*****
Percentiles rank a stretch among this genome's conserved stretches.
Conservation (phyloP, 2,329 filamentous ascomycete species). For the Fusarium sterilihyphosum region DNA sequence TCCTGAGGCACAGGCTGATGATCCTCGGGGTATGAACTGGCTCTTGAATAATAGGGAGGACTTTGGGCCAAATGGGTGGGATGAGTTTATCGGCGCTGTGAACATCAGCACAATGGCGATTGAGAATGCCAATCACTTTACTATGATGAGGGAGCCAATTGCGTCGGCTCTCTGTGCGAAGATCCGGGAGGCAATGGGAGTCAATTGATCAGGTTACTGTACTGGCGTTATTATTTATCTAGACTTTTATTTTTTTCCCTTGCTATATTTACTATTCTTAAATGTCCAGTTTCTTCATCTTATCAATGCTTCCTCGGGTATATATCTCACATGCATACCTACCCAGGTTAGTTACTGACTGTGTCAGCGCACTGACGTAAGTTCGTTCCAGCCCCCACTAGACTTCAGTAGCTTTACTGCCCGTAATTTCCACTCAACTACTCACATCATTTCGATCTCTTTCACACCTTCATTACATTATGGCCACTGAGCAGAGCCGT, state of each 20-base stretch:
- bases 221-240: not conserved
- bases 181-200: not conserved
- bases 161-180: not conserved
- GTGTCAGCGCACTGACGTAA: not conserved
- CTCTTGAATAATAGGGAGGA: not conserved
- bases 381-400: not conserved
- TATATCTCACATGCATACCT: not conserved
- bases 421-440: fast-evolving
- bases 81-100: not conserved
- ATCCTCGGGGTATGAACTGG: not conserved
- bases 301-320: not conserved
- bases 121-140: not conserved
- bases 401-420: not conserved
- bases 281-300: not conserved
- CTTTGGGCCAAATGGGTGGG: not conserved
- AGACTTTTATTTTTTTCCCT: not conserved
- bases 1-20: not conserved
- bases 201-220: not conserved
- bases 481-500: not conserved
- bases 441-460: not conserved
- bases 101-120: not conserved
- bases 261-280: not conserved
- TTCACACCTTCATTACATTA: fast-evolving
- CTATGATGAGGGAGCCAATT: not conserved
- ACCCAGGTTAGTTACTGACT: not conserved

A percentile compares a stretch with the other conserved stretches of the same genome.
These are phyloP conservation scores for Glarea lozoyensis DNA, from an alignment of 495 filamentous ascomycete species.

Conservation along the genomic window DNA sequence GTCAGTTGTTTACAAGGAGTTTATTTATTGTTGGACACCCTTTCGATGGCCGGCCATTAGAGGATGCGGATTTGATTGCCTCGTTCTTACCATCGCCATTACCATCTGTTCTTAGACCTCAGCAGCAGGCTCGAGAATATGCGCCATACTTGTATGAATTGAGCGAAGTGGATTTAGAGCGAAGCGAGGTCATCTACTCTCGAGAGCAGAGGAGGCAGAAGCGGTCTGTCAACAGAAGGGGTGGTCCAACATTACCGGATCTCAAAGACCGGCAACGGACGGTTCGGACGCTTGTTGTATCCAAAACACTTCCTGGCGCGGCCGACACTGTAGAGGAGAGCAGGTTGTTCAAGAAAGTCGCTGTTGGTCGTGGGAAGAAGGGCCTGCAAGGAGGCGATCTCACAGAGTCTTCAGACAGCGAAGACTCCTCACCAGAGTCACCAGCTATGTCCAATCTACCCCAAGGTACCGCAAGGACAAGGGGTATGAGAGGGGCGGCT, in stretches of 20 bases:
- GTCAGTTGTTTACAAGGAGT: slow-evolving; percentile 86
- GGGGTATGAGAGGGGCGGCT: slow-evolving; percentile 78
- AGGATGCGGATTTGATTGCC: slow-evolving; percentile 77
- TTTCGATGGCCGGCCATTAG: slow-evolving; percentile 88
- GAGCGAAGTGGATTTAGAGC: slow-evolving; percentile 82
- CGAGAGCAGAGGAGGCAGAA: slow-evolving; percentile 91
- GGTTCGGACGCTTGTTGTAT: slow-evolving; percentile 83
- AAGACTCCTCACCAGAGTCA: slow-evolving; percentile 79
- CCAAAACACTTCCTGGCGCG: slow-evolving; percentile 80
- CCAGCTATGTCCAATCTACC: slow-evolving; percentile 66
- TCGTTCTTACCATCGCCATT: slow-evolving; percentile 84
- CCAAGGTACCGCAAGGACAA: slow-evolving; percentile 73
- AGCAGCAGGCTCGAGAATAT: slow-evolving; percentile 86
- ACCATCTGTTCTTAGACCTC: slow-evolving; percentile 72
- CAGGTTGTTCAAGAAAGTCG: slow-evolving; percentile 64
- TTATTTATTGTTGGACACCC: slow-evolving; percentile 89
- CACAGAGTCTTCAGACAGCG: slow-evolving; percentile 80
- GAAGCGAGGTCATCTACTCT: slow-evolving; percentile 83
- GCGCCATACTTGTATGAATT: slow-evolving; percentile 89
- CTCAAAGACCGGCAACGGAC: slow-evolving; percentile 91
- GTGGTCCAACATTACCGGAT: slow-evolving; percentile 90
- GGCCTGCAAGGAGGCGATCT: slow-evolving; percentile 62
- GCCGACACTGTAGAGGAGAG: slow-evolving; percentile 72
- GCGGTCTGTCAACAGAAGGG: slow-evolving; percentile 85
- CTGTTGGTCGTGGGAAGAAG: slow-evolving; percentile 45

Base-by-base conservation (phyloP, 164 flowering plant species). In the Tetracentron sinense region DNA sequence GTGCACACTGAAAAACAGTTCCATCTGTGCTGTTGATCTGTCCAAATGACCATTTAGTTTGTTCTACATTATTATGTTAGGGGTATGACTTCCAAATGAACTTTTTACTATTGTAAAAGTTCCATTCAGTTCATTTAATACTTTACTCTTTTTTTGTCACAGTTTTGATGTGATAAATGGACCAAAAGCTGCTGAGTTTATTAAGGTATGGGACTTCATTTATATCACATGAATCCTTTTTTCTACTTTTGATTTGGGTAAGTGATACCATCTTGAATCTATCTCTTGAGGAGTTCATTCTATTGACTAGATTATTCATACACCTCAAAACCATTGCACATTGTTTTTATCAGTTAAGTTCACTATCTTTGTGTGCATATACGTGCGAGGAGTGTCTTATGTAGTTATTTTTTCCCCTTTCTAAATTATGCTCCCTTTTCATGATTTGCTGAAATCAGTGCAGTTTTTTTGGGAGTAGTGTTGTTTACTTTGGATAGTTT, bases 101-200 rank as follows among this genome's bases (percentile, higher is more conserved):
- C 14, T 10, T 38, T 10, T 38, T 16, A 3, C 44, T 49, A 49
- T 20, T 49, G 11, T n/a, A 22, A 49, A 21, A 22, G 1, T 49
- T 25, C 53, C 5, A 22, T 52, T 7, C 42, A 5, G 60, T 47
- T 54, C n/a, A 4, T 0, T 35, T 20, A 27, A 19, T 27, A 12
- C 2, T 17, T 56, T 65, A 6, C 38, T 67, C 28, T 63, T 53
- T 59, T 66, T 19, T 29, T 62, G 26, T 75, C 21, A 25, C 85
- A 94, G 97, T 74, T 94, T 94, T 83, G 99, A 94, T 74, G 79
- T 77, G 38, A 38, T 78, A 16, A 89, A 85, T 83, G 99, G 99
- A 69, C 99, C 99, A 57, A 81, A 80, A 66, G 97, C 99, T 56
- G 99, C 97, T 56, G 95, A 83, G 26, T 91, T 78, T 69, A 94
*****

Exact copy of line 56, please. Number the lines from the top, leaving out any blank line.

Base-by-base conservation (phyloP, 164 flowering plant species). In the Tetracentron sinense region DNA sequence GTGCACACTGAAAAACAGTTCCATCTGTGCTGTTGATCTGTCCAAATGACCATTTAGTTTGTTCTACATTATTATGTTAGGGGTATGACTTCCAAATGAACTTTTTACTATTGTAAAAGTTCCATTCAGTTCATTTAATACTTTACTCTTTTTTTGTCACAGTTTTGATGTGATAAATGGACCAAAAGCTGCTGAGTTTATTAAGGTATGGGACTTCATTTATATCACATGAATCCTTTTTTCTACTTTTGATTTGGGTAAGTGATACCATCTTGAATCTATCTCTTGAGGAGTTCATTCTATTGACTAGATTATTCATACACCTCAAAACCATTGCACATTGTTTTTATCAGTTAAGTTCACTATCTTTGTGTGCATATACGTGCGAGGAGTGTCTTATGTAGTTATTTTTTCCCCTTTCTAAATTATGCTCCCTTTTCATGATTTGCTGAAATCAGTGCAGTTTTTTTGGGAGTAGTGTTGTTTACTTTGGATAGTTT, bases 101-200 rank as follows among this genome's bases (percentile, higher is more conserved):